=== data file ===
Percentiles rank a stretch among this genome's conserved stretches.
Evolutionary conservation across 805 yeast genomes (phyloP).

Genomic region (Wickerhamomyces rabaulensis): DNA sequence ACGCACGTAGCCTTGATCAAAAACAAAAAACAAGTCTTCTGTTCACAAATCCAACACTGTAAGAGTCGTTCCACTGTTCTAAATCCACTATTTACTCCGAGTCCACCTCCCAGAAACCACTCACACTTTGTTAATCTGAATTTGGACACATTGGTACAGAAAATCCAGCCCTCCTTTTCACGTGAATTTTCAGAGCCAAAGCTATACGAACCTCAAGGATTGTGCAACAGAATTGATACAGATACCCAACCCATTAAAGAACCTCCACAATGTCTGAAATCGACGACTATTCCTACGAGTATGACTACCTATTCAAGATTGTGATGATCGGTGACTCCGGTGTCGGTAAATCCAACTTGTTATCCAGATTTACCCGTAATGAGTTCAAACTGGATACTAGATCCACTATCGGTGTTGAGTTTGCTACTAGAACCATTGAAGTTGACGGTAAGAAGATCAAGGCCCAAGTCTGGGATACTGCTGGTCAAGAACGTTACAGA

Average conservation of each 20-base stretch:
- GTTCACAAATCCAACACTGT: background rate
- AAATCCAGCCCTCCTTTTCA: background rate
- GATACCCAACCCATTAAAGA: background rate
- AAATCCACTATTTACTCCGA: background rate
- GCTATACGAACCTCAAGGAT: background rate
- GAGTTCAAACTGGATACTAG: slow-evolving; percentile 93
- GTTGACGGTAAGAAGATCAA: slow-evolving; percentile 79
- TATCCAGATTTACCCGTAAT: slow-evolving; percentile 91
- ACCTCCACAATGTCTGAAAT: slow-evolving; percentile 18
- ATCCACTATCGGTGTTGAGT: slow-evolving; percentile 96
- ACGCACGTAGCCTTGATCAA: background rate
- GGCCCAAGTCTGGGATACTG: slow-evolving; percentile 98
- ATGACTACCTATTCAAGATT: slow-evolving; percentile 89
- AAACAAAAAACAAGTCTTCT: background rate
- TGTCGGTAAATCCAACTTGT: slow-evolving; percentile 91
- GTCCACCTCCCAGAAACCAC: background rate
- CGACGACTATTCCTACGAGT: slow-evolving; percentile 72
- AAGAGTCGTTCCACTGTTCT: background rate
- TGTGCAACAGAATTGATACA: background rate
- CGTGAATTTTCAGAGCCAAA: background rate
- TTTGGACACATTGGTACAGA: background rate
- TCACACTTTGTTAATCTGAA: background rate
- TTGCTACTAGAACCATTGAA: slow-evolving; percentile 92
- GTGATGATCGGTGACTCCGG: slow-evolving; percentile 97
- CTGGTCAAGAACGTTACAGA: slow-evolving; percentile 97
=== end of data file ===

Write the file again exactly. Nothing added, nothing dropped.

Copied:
Percentiles rank a stretch among this genome's conserved stretches.
Evolutionary conservation across 805 yeast genomes (phyloP).

Genomic region (Wickerhamomyces rabaulensis): DNA sequence ACGCACGTAGCCTTGATCAAAAACAAAAAACAAGTCTTCTGTTCACAAATCCAACACTGTAAGAGTCGTTCCACTGTTCTAAATCCACTATTTACTCCGAGTCCACCTCCCAGAAACCACTCACACTTTGTTAATCTGAATTTGGACACATTGGTACAGAAAATCCAGCCCTCCTTTTCACGTGAATTTTCAGAGCCAAAGCTATACGAACCTCAAGGATTGTGCAACAGAATTGATACAGATACCCAACCCATTAAAGAACCTCCACAATGTCTGAAATCGACGACTATTCCTACGAGTATGACTACCTATTCAAGATTGTGATGATCGGTGACTCCGGTGTCGGTAAATCCAACTTGTTATCCAGATTTACCCGTAATGAGTTCAAACTGGATACTAGATCCACTATCGGTGTTGAGTTTGCTACTAGAACCATTGAAGTTGACGGTAAGAAGATCAAGGCCCAAGTCTGGGATACTGCTGGTCAAGAACGTTACAGA

Average conservation of each 20-base stretch:
- GTTCACAAATCCAACACTGT: background rate
- AAATCCAGCCCTCCTTTTCA: background rate
- GATACCCAACCCATTAAAGA: background rate
- AAATCCACTATTTACTCCGA: background rate
- GCTATACGAACCTCAAGGAT: background rate
- GAGTTCAAACTGGATACTAG: slow-evolving; percentile 93
- GTTGACGGTAAGAAGATCAA: slow-evolving; percentile 79
- TATCCAGATTTACCCGTAAT: slow-evolving; percentile 91
- ACCTCCACAATGTCTGAAAT: slow-evolving; percentile 18
- ATCCACTATCGGTGTTGAGT: slow-evolving; percentile 96
- ACGCACGTAGCCTTGATCAA: background rate
- GGCCCAAGTCTGGGATACTG: slow-evolving; percentile 98
- ATGACTACCTATTCAAGATT: slow-evolving; percentile 89
- AAACAAAAAACAAGTCTTCT: background rate
- TGTCGGTAAATCCAACTTGT: slow-evolving; percentile 91
- GTCCACCTCCCAGAAACCAC: background rate
- CGACGACTATTCCTACGAGT: slow-evolving; percentile 72
- AAGAGTCGTTCCACTGTTCT: background rate
- TGTGCAACAGAATTGATACA: background rate
- CGTGAATTTTCAGAGCCAAA: background rate
- TTTGGACACATTGGTACAGA: background rate
- TCACACTTTGTTAATCTGAA: background rate
- TTGCTACTAGAACCATTGAA: slow-evolving; percentile 92
- GTGATGATCGGTGACTCCGG: slow-evolving; percentile 97
- CTGGTCAAGAACGTTACAGA: slow-evolving; percentile 97